Beginners Guide To Hot Pot

A Beginner's Guide to Hot Pot

hot pot recipe guide

With winter fast approaching, I am VERY excited for one of my favourite cold weather meals - hot pot. Hot simmering broth cooking delicious cuts of meat, seafood, fish balls, mushrooms and tofu, this family-style meal is perfectly customizable for everyone! 

There are so many types and styles of hot pot! I'm just sharing a little beginner's guide based on my favourite hot pot spot - my parent's house. 

 

What you need

I've added some Amazon links just so you have an idea (they're not recommendations) but prices are likely better if you go to an asian supermarket:

- portable heating surface - this could be a classic butane stove burner (make sure you have spare butane!) or an induction cooktop

- pot - a pot that is suitable for putting on top of flame (butane burner) or will conduct on the induction cooktop like stainless steel (check before or you might be sorry - definitely not from personal experience...)

- strainers to retrieve food - a metal strainer works well, get enough so that each person can have their own

- chopsticks - we like to have two pairs of chopsticks per person to separate raw vs. cooked food 

Food ideas

This is the fun part - the food you want to cook and eat is totally up to you! Here's a list of some staples at my parent's house: 

- Meat balls (fish, pork, beef) and fish tofu - these are pre-made and you can usually pick them up in the frozen section at most grocery stores. For the best selection, check out your local asian grocery store.

- Thinly sliced meat - for us, this is typically beef and lamb. You can pick up pre-sliced meats in nice packages at the asian grocery store or you can slice your own. PRO TIP - freeze the meat before slicing to get the most precision

- Seafood - we love the addition of mussels, scallops, cuttlefish, shrimp, and fish fillet in our hot pots. Most of these items you can find in the frozen seafood aisle - just make sure you defrost and rinse before serving

- Tofu and Bean Curd - tofu puffs, bean curd and wheat gluten (seitan) are staples for us because they absorb the broth so well. 

- Vegetables and Mushrooms - there is no limit to the vegetable and mushroom options for hot pot. Our favourites are oyster mushrooms and enoki mushrooms. Lettuce and Chinese cabbage are good options but if you're more adventurous, try Tong Ho (Chinese crown daisy leaf vegetable) which is a bit peppery or Gai Choy (Chinese mustard greens) which is a bit bitter. 

- Intestinal goodies - this might include tripe, liver, chicken gizzards etc. 

- Noodles - when we've had enough meat or want to take a break, we like to add in some noodles. This could be udon, bean thread (thick or thin), or even little yam noodle bundles.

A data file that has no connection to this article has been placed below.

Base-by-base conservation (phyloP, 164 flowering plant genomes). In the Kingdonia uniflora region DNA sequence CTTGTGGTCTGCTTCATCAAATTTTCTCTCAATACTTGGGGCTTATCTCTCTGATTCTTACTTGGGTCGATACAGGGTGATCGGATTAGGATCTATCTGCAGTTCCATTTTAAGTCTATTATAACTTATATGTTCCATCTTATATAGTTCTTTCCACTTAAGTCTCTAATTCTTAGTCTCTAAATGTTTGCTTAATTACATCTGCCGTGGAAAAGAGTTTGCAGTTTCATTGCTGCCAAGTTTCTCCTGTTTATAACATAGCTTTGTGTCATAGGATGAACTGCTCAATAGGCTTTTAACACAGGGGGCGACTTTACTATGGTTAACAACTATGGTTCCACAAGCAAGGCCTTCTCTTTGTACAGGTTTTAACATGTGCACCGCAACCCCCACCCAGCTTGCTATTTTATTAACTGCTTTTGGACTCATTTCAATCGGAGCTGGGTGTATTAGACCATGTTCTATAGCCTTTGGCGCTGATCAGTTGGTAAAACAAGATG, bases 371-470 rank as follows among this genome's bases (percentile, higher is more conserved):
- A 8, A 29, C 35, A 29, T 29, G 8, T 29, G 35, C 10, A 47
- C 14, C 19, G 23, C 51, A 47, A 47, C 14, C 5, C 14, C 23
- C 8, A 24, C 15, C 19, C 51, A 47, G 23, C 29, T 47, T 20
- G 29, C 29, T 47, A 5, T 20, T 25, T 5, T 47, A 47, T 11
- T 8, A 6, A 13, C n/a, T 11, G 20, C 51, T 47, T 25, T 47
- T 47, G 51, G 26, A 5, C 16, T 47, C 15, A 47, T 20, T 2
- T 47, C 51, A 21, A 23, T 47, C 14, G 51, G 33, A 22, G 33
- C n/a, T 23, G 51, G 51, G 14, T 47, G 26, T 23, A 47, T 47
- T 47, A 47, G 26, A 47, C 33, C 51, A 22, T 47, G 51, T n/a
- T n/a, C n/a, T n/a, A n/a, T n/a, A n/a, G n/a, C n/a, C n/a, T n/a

There is really no way to get this wrong, just browse the grocery store aisle and pick up what suits your fancy!

What about the soup?

There are many recipes online on broth and soups that you can make for hot pot. Some people even just use water! We like to just pick up hot pot soup bases for convenience. Favourites for us are the LKK Sichuan or LKK Satay. We've also frequently made our own simple soup base using HonDashi and sliced daikon. The delicious thing about hot pot is that the broth will continue to get more and more flavourful as you use it to cook with!

Don't forget the sauce!

Oh how we love sauce - there's so many combinations to suit everyone's taste. Each member of my family makes their own unique sauce typically using some soy sauce, chilli oil, sesame paste, sesame oil, XO sauce, satay, even wasabi! Some like to add a raw egg, some cilantro (not for me) and some green onions. The options are literally endless.  

What to drink?

Such a delicious meal needs to be accompanied by the perfect beverage! Traditionally, Cantonese-style hot pot is accompanied by Chinese herbal tea or sour plum drink (suanmeitang) to replenish the body and balance the saltiness of the meal. Of course, our favourite is to drink our Parch Tea - Original - smooth and refreshing, or Parch Tea - Cranberry - crisp and slightly tart (like if Chinese herbal tea and suanmeitang had a very delightful offspring). 

How to hot pot!

There's not much to say in this section - you basically wait until the broth is boiling, then you put your food into the pot to cook. I would recommend not rushing this process and cooking only several items at a time (ie. not dumping everything in at once). Once the food is cooked to your liking (not overcooking is key!), you take it out with your individual strainer, dip it in your personalized sauce and enjoy! 

 

And that's it! I hope this beginner's guide to hot pot motivates you to give this mouthwatering meal a shot. We'd love to hear your tips and tricks or food ideas for hot pot too - feel free to comment to share :)

 

 

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